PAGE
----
Below you will find the reading we have done in Fahrenheit 451. You have a writing assignment that is attached to this as well:
10 Sentence Paragraph
Explain how Ray Bradbury’s use of descriptive language allows the reader to analyze the characters.
Use the T-Chart attached to this post to help you document their characteristics.
Aim: How can we use character description to analyze a character?
Without further ado…
IT WAS A PLEASURE TO BURN
IT was a special pleasure to see things eaten, to see things blackened and changed.
With the brass nozzle in his fists, with this great python spitting its venomous
kerosene upon the world, the blood pounded in his head, and his hands were the
hands of some amazing conductor playing all the symphonies of blazing and burning
to bring down the tatters and charcoal ruins of history. With his symbolic helmet
numbered 451 on his stolid head, and his eyes all orange flame with the thought of
what came next, he flicked the igniter and the house jumped up in a gorging fire that
burned the evening sky red and yellow and black. He strode in a swarm of fireflies.
He wanted above all, like the old joke, to shove a marshmallow on a stick in the
furnace, while the flapping pigeon-winged books died on the porch and lawn of the
house. While the books went up in sparkling whirls and blew away on a wind turned
dark with burning.
Montag grinned the fierce grin of all men singed and driven back by flame.
He knew that when he returned to the firehouse, he might wink at himself, a minstrel
man, burnt-corked, in the mirror. Later, going to sleep, he would feel the fiery smile
still gripped by his face muscles, in the dark. It never went away, that. smile, it never
ever went away, as long as he remembered.
He hung up his black-beetle-coloured helmet and shined it, he hung his flameproof
jacket neatly; he showered luxuriously, and then, whistling, hands in pockets, walked
across the upper floor of the fire station and fell down the hole. At the last moment,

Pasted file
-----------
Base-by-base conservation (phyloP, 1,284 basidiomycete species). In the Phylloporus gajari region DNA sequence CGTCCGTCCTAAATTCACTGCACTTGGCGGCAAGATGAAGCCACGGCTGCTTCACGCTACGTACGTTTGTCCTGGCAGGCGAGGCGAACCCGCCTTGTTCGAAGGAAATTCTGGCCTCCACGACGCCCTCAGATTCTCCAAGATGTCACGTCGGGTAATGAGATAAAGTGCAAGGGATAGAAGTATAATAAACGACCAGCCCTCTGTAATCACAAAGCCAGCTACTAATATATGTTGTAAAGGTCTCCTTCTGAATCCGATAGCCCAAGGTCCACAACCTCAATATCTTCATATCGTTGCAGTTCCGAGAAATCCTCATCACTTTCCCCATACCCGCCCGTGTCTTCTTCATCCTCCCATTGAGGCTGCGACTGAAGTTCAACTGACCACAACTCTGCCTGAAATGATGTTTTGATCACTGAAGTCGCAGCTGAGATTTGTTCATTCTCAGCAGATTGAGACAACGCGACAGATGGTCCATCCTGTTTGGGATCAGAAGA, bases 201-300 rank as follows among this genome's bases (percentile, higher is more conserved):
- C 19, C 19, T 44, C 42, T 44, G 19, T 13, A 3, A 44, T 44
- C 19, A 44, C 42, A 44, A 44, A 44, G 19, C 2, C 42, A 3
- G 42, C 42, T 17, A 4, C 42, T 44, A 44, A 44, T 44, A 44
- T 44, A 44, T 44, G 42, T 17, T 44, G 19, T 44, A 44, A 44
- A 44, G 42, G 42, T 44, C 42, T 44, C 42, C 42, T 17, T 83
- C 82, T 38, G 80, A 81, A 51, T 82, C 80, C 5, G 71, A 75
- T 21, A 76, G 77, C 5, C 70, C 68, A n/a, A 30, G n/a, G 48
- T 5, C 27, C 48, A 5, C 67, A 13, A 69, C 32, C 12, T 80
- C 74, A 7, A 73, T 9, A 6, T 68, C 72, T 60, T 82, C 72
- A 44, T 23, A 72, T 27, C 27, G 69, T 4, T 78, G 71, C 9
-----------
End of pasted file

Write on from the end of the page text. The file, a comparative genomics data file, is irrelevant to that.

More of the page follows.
when disaster seemed positive, he pulled his hands from his pockets and broke his
fall by grasping the golden pole. He slid to a squeaking halt, the heels one inch from
the concrete floor downstairs.
He walked out of the fire station and along the midnight street toward the subway
where the silent, air-propelled train slid soundlessly down its lubricated flue in the
earth and let him out with a great puff of warm air an to the cream-tiled escalator
rising to the suburb.
Whistling, he let the escalator waft him into the still night air. He walked toward the
comer, thinking little at all about nothing in particular. Before he reached the corner,
however, he slowed as if a wind had sprung up from nowhere, as if someone had
called his name.
The last few nights he had had the most uncertain feelings about the sidewalk just
around the corner here, moving in the starlight toward his house. He had felt that a
moment before his making the turn, someone had been there. The air seemed
charged with a special calm as if someone had waited there, quietly, and only a
moment before he came, simply turned to a shadow and let him through. Perhaps his
nose detected a faint perfume, perhaps the skin on the backs of his hands, on his
face, felt the temperature rise at this one spot where a person’s standing might raise the immediate atmosphere ten degrees for an instant. There was no understanding it.
Each time he made the turn, he saw only the white, unused, buckling sidewalk, with
perhaps, on one night, something vanishing swiftly across a lawn before he could
focus his eyes or speak.
But now, tonight, he slowed almost to a stop. His inner mind, reaching out to turn the
corner for him, had heard the faintest whisper. Breathing? Or was the atmosphere
compressed merely by someone standing very quietly there, waiting?
He turned the corner.
The autumn leaves blew over the moonlit pavement in such a way as to make the girl
who was moving there seem fixed to a sliding walk, letting the motion of the wind and
the leaves carry her forward. Her head was half bent to watch her shoes stir the
circling leaves. Her face was slender and milk-white, and in it was a kind of gentle
hunger that touched over everything with tireless curiosity. It was a look, almost, of
pale surprise; the dark eyes were so fixed to the world that no move escaped them.
Her dress was white and it whispered. He almost thought he heard the motion of her
hands as she walked, and the infinitely small sound now, the white stir of her face
turning when she discovered she was a moment away from a man who stood in the
middle of the pavement waiting.
The trees overhead made a great sound of letting down their dry rain. The girl
stopped and looked as if she might pull back in surprise, but instead stood regarding
Montag with eyes so dark and shining and alive, that he felt he had said something
quite wonderful. But he knew his mouth had only moved to say hello, and then when
she seemed hypnotized by the salamander on his arm and the phoenix-disc on his
chest, he spoke again.
“Of course,” he said, “you’re a new neighbour, aren’t you?”
“And you must be”-she raised her eyes from his professional symbols-“the fireman.”
Her voice trailed off.
“How oddly you say that.”
“I’d-I’d have known it with my eyes shut,” she said, slowly.
“What-the smell of kerosene? My wife always complains,” he laughed. “You never
wash it off completely.”
“No, you don’t,” she said, in awe.
He felt she was walking in a circle about him, turning him end for end, shaking him